Wednesday, June 27, 2012

Subsidy Cut Halts Solar Expansion

A SOLAR panel supplier has axed its plans to expand into Queensland after the government revealed it would slash the benefit for supplying power back into the grid - from 44¢ per kilowatt hour to 8¢.

Madison Australia's rethink came as industry lobby group Clean Energy Council argued the policy change could put thousands of jobs at risk, saying householders would reconsider the benefits of installing solar panels given the time taken to recoup their investment.

But Energy Minister Mark McArdle described the solar industry as viable, saying the scheme needed to be changed because all energy users were paying extra on their power bills to subsidise the feed-in tariff for solar panel owners.

Mr McArdle announced yesterday the feed-in tariff for providing power back to the grid would be cut to 8¢ per kilowatt hour, but anyone already in the Solar Bonus Scheme as of July 9 would continue to receive the 44¢ benefit.

Madison Australia director Yorath Briscoe said his Melbourne-based solar installation and retailing company was about to sign contracts in coming weeks to expand into the Gold Coast market.

He said the company had been planning to directly employ six staff in Queensland and contract up to 18 tradespeople, but the cut to the feed-in tariff would hit demand.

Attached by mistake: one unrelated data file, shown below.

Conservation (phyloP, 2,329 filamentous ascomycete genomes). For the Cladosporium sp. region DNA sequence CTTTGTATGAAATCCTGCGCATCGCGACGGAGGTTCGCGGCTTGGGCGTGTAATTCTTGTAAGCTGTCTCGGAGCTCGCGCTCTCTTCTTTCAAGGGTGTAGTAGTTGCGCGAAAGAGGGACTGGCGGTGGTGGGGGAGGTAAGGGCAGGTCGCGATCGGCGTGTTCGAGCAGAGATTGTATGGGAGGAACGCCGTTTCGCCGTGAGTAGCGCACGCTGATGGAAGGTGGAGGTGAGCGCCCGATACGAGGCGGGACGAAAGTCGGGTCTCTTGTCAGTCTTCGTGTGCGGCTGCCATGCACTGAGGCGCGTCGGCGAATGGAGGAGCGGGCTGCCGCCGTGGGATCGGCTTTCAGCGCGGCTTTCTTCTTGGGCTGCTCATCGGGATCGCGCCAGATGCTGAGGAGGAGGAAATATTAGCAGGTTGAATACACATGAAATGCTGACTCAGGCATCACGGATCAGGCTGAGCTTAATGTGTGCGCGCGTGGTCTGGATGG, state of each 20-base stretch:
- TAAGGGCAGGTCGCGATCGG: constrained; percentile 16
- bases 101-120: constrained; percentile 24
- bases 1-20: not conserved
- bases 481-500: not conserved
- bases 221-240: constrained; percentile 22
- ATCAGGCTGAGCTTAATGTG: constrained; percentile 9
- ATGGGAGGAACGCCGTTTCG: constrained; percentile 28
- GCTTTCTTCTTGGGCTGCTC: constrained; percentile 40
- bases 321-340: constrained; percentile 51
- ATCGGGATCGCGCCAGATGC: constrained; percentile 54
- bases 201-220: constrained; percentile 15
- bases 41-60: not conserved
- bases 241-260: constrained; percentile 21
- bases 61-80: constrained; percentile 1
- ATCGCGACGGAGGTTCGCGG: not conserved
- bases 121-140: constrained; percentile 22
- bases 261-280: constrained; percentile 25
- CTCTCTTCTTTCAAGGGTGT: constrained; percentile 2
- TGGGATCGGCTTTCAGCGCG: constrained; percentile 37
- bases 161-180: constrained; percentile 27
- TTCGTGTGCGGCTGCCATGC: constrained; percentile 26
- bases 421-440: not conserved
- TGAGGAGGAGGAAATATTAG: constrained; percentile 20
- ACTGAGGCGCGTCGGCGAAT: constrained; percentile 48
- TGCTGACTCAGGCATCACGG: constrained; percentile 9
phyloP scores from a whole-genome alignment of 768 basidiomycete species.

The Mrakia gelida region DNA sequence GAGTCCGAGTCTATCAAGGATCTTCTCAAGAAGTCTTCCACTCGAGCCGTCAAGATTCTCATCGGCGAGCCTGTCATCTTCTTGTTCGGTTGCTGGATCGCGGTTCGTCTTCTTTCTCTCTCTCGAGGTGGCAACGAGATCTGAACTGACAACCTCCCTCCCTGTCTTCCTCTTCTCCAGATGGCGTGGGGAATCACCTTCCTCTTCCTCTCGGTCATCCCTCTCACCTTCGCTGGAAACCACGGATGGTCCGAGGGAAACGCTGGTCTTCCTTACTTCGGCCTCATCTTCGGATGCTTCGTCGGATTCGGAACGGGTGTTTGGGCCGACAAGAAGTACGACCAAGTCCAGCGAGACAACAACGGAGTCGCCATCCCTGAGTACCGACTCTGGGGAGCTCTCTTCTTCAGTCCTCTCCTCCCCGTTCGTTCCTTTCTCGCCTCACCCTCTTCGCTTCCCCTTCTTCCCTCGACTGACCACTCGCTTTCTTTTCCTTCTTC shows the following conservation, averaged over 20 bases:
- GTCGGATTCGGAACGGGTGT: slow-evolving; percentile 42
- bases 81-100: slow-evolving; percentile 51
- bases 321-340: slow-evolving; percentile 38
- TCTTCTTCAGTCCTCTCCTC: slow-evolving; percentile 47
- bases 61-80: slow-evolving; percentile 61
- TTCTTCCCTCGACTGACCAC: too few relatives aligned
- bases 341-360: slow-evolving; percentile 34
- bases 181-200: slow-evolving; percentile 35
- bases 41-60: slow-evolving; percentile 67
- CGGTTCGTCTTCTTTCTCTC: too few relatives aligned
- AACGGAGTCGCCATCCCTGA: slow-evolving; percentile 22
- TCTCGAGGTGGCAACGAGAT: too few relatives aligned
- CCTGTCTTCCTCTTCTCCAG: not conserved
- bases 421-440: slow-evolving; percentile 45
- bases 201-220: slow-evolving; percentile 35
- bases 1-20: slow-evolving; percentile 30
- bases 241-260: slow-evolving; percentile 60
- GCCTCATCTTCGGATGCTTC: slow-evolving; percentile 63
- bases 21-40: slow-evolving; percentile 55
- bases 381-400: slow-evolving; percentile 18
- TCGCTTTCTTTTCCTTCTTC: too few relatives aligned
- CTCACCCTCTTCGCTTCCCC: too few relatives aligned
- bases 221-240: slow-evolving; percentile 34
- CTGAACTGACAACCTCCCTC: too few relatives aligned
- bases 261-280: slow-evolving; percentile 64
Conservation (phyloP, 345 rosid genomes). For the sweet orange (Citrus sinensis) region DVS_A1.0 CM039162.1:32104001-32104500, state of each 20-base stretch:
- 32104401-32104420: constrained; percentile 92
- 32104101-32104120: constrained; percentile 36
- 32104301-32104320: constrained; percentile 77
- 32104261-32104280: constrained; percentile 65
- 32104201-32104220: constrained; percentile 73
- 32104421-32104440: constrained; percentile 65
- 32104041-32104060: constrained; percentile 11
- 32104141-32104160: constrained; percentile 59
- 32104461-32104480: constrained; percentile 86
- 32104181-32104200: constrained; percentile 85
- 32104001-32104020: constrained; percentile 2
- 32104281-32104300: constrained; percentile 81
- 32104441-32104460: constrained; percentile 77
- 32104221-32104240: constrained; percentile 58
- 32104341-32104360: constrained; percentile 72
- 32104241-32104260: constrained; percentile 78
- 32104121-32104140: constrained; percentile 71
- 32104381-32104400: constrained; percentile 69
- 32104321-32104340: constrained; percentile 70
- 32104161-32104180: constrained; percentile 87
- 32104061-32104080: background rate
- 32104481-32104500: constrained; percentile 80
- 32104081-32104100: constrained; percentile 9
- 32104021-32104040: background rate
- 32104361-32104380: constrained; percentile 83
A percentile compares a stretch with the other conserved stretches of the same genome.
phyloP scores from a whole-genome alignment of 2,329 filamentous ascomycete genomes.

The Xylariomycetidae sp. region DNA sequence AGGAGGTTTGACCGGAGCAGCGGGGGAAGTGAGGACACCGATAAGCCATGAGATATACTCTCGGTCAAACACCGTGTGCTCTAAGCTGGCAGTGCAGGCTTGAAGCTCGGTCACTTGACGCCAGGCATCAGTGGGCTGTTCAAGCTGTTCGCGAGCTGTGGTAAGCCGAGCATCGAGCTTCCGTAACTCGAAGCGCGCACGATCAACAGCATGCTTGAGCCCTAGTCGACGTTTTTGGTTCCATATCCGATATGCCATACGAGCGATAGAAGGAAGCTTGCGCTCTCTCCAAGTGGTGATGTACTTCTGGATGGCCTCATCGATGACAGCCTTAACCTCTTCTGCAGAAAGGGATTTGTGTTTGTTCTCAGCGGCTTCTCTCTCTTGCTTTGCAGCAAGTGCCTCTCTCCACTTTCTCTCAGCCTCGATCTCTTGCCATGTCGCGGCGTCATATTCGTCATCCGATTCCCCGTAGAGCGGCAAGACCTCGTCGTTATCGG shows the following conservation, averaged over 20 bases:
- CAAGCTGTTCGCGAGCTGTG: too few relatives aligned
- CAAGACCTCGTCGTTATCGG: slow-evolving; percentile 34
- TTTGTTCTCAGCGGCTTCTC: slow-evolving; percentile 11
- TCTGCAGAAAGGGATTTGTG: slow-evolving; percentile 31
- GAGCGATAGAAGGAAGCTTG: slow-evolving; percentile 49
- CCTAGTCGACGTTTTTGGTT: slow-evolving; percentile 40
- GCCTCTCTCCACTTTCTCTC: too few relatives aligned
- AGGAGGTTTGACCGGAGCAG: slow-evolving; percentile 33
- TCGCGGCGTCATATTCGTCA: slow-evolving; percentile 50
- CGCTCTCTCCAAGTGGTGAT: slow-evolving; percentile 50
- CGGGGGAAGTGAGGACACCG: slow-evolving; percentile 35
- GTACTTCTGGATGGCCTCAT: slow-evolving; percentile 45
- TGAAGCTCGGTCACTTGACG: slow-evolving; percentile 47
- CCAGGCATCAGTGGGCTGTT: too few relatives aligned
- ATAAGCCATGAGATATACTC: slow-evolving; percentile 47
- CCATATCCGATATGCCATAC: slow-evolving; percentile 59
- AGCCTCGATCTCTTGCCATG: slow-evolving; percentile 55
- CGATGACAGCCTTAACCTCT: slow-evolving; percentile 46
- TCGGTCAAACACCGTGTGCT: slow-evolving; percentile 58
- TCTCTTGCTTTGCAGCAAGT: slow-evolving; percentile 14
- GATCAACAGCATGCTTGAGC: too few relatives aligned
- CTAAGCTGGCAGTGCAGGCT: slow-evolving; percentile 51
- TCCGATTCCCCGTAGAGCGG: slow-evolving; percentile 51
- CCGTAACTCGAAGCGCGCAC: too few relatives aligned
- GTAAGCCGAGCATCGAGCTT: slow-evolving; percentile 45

“There's going to be massive demand the next 10 days but after that there will be nothing,” he said, adding the company would no longer pursue the Queensland expansion plans.

“It's quite shocking that a government would pull the plug like this.”

The Clean Energy Council said under the current Queensland system, an average householder would break even on the initial investment after 4.5 years.

The average payback period would jump to about 10 years under one scenario modelled in research commissioned by the Clean Energy Council before yesterday's announcement.

But the cost of buying and installing solar panels was expected to progressively decrease in coming years so the break-even point could be less than 10 years for future customers, a council spokesman said.

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